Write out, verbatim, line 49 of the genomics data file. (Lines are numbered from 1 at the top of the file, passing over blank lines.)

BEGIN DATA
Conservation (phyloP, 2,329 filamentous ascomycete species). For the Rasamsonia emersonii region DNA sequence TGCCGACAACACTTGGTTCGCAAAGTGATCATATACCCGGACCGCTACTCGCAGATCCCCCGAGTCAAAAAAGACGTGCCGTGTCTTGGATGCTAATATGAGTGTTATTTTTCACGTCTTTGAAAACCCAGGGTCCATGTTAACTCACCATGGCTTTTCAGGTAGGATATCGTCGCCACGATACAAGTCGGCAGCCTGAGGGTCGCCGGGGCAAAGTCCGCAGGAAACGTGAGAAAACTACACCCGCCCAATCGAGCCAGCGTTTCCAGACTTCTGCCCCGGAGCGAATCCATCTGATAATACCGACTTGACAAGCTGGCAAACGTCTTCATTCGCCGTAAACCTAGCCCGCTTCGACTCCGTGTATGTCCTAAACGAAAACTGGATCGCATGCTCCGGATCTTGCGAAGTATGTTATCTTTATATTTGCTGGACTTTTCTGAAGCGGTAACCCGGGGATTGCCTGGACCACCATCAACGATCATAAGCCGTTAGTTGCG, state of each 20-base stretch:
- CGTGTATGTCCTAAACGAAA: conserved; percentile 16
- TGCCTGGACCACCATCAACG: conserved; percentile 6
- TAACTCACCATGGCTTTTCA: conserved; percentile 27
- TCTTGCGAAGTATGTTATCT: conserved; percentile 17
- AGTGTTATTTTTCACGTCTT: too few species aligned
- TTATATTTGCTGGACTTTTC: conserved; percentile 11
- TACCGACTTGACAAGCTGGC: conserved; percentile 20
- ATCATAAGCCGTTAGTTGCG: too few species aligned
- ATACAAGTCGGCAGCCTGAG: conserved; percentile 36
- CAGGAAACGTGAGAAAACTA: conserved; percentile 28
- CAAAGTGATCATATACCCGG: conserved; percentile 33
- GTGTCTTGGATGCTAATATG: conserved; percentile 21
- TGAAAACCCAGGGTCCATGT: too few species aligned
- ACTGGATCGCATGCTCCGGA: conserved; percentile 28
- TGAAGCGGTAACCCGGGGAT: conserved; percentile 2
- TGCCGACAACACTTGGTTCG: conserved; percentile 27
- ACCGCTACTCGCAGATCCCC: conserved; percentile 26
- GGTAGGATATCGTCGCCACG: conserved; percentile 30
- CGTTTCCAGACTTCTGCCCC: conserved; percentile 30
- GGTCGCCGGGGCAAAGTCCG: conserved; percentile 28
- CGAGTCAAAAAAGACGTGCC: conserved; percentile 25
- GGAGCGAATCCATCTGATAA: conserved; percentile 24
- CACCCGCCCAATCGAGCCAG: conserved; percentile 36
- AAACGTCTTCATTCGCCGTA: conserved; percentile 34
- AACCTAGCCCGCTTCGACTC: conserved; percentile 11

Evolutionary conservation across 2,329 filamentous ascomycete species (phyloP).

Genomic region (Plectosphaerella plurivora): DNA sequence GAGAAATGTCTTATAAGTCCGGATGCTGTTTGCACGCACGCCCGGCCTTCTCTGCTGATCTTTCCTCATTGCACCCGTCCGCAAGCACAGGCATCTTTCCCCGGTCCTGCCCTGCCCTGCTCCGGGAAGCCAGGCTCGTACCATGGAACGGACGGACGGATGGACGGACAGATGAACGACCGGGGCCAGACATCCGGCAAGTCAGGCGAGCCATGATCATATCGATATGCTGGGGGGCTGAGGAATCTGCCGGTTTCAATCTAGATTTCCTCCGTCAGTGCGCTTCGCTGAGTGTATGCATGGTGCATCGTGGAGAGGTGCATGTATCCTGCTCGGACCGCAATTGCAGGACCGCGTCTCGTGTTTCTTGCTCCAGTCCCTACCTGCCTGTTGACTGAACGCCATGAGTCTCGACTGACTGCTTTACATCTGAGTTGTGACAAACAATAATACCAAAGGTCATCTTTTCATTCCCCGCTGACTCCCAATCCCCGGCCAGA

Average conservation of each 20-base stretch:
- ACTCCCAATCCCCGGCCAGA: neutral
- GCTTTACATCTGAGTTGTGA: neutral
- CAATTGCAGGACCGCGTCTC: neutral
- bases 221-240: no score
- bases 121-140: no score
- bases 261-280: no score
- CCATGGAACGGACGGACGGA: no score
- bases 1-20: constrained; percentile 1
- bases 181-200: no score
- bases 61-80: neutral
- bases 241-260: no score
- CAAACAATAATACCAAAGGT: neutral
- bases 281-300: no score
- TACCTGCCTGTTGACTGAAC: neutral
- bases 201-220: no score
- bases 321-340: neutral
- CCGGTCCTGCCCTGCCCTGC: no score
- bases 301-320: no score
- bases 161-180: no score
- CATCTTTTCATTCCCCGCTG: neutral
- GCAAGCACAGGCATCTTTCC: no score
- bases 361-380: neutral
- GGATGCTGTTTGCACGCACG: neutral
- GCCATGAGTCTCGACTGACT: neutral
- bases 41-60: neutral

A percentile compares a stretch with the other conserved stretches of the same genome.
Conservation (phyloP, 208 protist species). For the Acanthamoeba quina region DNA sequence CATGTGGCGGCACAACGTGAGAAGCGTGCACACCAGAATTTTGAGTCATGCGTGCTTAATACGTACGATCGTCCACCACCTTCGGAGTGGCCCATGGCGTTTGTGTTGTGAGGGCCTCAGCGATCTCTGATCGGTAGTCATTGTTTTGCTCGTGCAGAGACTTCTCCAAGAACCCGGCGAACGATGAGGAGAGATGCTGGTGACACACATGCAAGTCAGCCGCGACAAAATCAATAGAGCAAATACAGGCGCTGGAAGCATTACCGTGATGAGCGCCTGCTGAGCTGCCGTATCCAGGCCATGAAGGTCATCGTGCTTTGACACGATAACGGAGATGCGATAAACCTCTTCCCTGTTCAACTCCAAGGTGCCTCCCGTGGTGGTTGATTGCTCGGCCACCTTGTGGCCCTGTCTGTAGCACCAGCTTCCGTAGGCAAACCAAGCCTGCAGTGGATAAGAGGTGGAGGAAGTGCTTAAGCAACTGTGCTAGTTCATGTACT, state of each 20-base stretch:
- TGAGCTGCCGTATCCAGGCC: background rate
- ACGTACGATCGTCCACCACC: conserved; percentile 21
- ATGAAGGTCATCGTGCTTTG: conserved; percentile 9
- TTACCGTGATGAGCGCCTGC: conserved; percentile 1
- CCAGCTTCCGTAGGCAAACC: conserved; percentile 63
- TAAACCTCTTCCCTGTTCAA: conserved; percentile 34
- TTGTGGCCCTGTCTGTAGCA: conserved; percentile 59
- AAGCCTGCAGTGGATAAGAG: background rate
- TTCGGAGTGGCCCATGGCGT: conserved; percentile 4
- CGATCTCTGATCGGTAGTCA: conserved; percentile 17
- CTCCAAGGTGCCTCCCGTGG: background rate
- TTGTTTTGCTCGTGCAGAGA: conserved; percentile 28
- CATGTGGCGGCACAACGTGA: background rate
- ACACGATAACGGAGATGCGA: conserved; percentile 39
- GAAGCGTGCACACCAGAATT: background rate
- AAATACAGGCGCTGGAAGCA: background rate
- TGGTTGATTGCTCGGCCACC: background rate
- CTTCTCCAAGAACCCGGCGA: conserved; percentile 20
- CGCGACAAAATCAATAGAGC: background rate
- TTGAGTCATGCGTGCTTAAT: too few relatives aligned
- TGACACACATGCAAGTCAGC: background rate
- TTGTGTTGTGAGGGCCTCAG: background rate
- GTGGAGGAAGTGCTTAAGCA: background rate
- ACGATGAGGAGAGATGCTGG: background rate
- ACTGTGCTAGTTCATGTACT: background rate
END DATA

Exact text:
- CATCTTTTCATTCCCCGCTG: neutral